Last night I watched A Christmas Story, which happens to be one of my favorite Christmas movies. In the movie a teacher asks her students to write a theme titled “What Do You Want for Christmas?” Not terribly original, but the movie was set in the late 30s or early 40s, so it was probably par for the course (as was, apparently, letting a 9-year-old shoot a BB gun unsupervised, but I digress).
The movie got me thinking about the question:
It actually has a lot of potential, so I came up with 10 more creative ways to use it with today’s students:
- Write a persuasive paragraph about why you should get what you want.
- Answer the question from a different point of view, such as a character in a book or a personified object, such as a Christmas tree or the earth.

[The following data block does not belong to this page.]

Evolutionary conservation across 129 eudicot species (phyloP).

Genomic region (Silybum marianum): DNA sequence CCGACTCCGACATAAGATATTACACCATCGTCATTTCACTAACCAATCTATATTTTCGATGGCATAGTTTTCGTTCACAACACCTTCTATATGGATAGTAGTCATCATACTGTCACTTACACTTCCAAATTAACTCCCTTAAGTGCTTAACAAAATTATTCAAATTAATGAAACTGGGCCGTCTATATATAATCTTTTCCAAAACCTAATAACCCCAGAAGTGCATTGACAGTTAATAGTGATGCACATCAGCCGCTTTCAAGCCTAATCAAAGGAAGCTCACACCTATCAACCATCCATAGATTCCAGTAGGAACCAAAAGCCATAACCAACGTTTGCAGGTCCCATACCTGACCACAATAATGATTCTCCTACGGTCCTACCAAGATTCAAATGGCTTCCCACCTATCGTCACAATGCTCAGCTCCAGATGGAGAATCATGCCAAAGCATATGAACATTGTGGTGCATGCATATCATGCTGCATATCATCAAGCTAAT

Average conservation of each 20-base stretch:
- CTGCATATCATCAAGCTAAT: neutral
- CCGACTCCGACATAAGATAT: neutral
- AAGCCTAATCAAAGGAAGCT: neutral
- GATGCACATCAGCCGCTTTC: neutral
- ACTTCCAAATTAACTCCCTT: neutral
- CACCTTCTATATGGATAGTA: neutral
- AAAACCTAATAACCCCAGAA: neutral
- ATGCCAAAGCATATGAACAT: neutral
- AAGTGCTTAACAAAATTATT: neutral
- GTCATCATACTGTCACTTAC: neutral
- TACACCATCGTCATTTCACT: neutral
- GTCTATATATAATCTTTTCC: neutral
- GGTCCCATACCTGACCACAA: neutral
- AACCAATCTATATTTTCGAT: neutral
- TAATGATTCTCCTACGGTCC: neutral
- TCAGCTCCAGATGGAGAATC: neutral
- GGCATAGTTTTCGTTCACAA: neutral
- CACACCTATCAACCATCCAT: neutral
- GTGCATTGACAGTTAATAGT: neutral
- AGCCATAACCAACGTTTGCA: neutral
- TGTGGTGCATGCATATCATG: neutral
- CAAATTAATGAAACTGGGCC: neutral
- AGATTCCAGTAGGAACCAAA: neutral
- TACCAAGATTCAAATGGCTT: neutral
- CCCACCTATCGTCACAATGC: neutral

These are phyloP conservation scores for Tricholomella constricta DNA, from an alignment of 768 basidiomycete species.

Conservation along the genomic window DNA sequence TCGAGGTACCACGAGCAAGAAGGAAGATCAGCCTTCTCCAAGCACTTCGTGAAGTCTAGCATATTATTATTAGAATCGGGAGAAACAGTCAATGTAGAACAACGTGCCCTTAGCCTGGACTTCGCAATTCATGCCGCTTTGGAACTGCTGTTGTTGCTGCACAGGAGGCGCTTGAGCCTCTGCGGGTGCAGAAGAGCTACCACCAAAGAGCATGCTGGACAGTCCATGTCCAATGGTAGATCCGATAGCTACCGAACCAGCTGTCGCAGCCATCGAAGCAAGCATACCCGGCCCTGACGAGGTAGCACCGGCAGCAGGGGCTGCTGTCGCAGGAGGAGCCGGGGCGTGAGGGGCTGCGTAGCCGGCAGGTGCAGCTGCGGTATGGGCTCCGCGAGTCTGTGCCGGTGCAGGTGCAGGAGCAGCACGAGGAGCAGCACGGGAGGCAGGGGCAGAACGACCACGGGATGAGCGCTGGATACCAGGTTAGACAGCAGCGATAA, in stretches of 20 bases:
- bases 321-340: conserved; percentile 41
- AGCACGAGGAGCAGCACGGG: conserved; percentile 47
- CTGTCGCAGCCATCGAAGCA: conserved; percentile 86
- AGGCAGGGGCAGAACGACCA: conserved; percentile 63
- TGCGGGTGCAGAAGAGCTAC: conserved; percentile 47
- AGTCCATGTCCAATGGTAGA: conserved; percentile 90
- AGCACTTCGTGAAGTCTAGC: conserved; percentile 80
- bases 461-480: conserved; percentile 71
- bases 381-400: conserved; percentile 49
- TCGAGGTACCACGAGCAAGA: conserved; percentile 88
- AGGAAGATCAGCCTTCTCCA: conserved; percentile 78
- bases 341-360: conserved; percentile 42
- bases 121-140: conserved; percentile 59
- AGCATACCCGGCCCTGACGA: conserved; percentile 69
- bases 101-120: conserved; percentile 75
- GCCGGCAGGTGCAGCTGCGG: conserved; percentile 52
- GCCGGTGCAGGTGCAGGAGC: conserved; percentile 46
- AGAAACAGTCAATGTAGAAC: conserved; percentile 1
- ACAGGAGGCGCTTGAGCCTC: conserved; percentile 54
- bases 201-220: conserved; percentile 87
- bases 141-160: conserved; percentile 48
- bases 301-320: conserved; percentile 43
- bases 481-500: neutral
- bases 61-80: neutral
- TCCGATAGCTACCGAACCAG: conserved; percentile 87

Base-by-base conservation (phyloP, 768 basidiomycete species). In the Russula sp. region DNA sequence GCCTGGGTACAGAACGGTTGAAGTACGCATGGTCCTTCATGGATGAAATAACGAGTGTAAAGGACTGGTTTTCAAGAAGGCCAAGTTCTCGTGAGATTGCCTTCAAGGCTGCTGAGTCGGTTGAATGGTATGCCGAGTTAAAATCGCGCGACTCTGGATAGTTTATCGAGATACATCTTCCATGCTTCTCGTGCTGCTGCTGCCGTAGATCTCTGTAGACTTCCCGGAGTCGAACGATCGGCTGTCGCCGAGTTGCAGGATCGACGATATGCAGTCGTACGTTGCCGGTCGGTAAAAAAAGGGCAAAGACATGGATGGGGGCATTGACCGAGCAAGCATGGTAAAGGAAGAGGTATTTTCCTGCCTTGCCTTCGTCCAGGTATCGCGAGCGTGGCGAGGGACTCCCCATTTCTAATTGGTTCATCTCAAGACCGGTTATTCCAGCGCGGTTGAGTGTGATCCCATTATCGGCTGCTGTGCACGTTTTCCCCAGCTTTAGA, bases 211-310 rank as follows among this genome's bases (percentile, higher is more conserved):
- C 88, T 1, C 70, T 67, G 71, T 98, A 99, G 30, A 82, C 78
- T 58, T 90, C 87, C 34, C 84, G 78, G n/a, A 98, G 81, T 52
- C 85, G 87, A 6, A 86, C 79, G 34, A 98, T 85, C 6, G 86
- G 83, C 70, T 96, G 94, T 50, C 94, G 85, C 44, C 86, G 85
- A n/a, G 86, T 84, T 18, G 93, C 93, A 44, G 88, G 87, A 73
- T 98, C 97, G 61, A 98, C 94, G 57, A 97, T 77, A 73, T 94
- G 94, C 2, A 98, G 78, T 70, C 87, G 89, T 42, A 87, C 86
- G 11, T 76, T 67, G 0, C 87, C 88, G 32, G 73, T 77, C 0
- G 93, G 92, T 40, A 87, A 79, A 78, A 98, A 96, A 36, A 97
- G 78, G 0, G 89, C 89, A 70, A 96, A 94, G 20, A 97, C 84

- Answer the question 50 different ways.
- Change the question to, “What do you NOT want for Christmas this year?” and answer in as many creative ways as you can (for example, “I do not want a jar of dead slugs for Christmas this year.”)
- Create a catalog for 5-10 things that you want. For each thing, include a picture, a description, and a price.
- Do some research on the thing you want most. Where was it made? How was it made? Where did the materials it was made of come from?
- Do some research online, and then do some math. How much would it cost to purchase everything you want? What if you include 9% sales tax? Super Challenge: How much would it cost if everyone in the class got everything they wanted?
- Answer the question listing only things that do not cost money. For example, “I want my dad to play a board game with me each night after dinner.” Or, “I want no homework for a week.”
- Answer the question using only things that do not exist, such as, “I want a time machine.” Or, “I want a robot that will clean my room and do my homework.”
- Answer the question for the world, rather than for you personally. For example, “I want all of the hungry people in the world to have enough to eat.”